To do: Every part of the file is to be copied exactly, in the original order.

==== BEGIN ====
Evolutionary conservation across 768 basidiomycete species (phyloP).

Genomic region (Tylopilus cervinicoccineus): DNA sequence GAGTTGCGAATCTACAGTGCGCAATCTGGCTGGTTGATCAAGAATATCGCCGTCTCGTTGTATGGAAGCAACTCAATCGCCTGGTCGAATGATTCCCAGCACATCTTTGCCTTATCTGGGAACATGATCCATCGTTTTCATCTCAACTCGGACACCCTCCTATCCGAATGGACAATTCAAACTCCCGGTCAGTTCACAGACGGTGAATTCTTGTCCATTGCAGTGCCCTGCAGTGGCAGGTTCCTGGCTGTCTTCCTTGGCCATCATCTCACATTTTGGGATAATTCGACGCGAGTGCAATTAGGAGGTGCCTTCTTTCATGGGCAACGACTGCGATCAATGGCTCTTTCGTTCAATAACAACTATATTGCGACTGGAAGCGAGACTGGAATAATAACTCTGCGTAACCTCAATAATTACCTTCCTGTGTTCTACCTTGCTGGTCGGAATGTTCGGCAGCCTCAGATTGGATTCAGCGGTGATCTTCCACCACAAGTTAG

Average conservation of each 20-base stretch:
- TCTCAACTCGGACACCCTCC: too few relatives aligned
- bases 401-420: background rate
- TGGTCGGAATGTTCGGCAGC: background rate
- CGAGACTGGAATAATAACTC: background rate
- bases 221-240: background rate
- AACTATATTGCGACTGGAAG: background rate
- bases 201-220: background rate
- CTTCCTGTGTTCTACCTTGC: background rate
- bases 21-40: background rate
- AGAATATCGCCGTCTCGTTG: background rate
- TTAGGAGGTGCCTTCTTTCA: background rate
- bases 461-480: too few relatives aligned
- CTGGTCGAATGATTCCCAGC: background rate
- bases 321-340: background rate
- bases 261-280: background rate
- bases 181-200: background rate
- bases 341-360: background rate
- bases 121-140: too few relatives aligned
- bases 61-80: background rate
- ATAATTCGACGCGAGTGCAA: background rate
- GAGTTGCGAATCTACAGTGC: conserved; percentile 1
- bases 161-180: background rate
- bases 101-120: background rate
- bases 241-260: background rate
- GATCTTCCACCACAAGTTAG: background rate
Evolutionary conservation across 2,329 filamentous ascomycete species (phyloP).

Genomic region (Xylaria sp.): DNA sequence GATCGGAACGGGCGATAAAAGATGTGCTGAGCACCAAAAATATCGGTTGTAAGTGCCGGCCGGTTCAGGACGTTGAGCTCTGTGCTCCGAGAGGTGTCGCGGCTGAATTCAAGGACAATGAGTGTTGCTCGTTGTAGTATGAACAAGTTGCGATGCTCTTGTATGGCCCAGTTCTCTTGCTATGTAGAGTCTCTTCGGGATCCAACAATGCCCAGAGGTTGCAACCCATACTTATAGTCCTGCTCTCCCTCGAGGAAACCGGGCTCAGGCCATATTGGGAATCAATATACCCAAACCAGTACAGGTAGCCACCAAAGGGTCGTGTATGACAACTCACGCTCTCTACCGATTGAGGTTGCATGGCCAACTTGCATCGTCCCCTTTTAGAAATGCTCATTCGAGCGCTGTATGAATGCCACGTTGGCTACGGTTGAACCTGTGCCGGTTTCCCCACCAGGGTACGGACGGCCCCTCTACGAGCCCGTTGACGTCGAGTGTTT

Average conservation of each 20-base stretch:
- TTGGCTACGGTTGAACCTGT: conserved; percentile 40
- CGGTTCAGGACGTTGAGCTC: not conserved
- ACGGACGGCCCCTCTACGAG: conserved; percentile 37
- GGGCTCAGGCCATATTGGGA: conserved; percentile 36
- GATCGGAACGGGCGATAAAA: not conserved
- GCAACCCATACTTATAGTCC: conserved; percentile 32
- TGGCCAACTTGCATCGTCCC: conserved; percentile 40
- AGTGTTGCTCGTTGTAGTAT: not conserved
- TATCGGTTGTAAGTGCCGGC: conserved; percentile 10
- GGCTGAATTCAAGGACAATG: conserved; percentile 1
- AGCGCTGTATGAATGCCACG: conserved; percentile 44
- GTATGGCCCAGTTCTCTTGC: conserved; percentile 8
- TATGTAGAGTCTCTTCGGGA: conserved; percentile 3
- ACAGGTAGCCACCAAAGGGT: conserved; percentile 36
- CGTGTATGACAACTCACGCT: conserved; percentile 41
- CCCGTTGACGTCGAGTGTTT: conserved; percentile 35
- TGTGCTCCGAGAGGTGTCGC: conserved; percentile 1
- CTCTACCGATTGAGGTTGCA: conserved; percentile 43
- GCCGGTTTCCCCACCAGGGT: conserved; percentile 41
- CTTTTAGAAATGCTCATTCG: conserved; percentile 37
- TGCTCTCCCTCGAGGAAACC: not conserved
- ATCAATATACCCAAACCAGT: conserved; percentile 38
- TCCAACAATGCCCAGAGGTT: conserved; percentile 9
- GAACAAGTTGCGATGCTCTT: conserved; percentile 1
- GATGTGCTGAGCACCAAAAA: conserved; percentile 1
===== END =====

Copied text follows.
Evolutionary conservation across 768 basidiomycete species (phyloP).

Genomic region (Tylopilus cervinicoccineus): DNA sequence GAGTTGCGAATCTACAGTGCGCAATCTGGCTGGTTGATCAAGAATATCGCCGTCTCGTTGTATGGAAGCAACTCAATCGCCTGGTCGAATGATTCCCAGCACATCTTTGCCTTATCTGGGAACATGATCCATCGTTTTCATCTCAACTCGGACACCCTCCTATCCGAATGGACAATTCAAACTCCCGGTCAGTTCACAGACGGTGAATTCTTGTCCATTGCAGTGCCCTGCAGTGGCAGGTTCCTGGCTGTCTTCCTTGGCCATCATCTCACATTTTGGGATAATTCGACGCGAGTGCAATTAGGAGGTGCCTTCTTTCATGGGCAACGACTGCGATCAATGGCTCTTTCGTTCAATAACAACTATATTGCGACTGGAAGCGAGACTGGAATAATAACTCTGCGTAACCTCAATAATTACCTTCCTGTGTTCTACCTTGCTGGTCGGAATGTTCGGCAGCCTCAGATTGGATTCAGCGGTGATCTTCCACCACAAGTTAG

Average conservation of each 20-base stretch:
- TCTCAACTCGGACACCCTCC: too few relatives aligned
- bases 401-420: background rate
- TGGTCGGAATGTTCGGCAGC: background rate
- CGAGACTGGAATAATAACTC: background rate
- bases 221-240: background rate
- AACTATATTGCGACTGGAAG: background rate
- bases 201-220: background rate
- CTTCCTGTGTTCTACCTTGC: background rate
- bases 21-40: background rate
- AGAATATCGCCGTCTCGTTG: background rate
- TTAGGAGGTGCCTTCTTTCA: background rate
- bases 461-480: too few relatives aligned
- CTGGTCGAATGATTCCCAGC: background rate
- bases 321-340: background rate
- bases 261-280: background rate
- bases 181-200: background rate
- bases 341-360: background rate
- bases 121-140: too few relatives aligned
- bases 61-80: background rate
- ATAATTCGACGCGAGTGCAA: background rate
- GAGTTGCGAATCTACAGTGC: conserved; percentile 1
- bases 161-180: background rate
- bases 101-120: background rate
- bases 241-260: background rate
- GATCTTCCACCACAAGTTAG: background rate
Evolutionary conservation across 2,329 filamentous ascomycete species (phyloP).

Genomic region (Xylaria sp.): DNA sequence GATCGGAACGGGCGATAAAAGATGTGCTGAGCACCAAAAATATCGGTTGTAAGTGCCGGCCGGTTCAGGACGTTGAGCTCTGTGCTCCGAGAGGTGTCGCGGCTGAATTCAAGGACAATGAGTGTTGCTCGTTGTAGTATGAACAAGTTGCGATGCTCTTGTATGGCCCAGTTCTCTTGCTATGTAGAGTCTCTTCGGGATCCAACAATGCCCAGAGGTTGCAACCCATACTTATAGTCCTGCTCTCCCTCGAGGAAACCGGGCTCAGGCCATATTGGGAATCAATATACCCAAACCAGTACAGGTAGCCACCAAAGGGTCGTGTATGACAACTCACGCTCTCTACCGATTGAGGTTGCATGGCCAACTTGCATCGTCCCCTTTTAGAAATGCTCATTCGAGCGCTGTATGAATGCCACGTTGGCTACGGTTGAACCTGTGCCGGTTTCCCCACCAGGGTACGGACGGCCCCTCTACGAGCCCGTTGACGTCGAGTGTTT

Average conservation of each 20-base stretch:
- TTGGCTACGGTTGAACCTGT: conserved; percentile 40
- CGGTTCAGGACGTTGAGCTC: not conserved
- ACGGACGGCCCCTCTACGAG: conserved; percentile 37
- GGGCTCAGGCCATATTGGGA: conserved; percentile 36
- GATCGGAACGGGCGATAAAA: not conserved
- GCAACCCATACTTATAGTCC: conserved; percentile 32
- TGGCCAACTTGCATCGTCCC: conserved; percentile 40
- AGTGTTGCTCGTTGTAGTAT: not conserved
- TATCGGTTGTAAGTGCCGGC: conserved; percentile 10
- GGCTGAATTCAAGGACAATG: conserved; percentile 1
- AGCGCTGTATGAATGCCACG: conserved; percentile 44
- GTATGGCCCAGTTCTCTTGC: conserved; percentile 8
- TATGTAGAGTCTCTTCGGGA: conserved; percentile 3
- ACAGGTAGCCACCAAAGGGT: conserved; percentile 36
- CGTGTATGACAACTCACGCT: conserved; percentile 41
- CCCGTTGACGTCGAGTGTTT: conserved; percentile 35
- TGTGCTCCGAGAGGTGTCGC: conserved; percentile 1
- CTCTACCGATTGAGGTTGCA: conserved; percentile 43
- GCCGGTTTCCCCACCAGGGT: conserved; percentile 41
- CTTTTAGAAATGCTCATTCG: conserved; percentile 37
- TGCTCTCCCTCGAGGAAACC: not conserved
- ATCAATATACCCAAACCAGT: conserved; percentile 38
- TCCAACAATGCCCAGAGGTT: conserved; percentile 9
- GAACAAGTTGCGATGCTCTT: conserved; percentile 1
- GATGTGCTGAGCACCAAAAA: conserved; percentile 1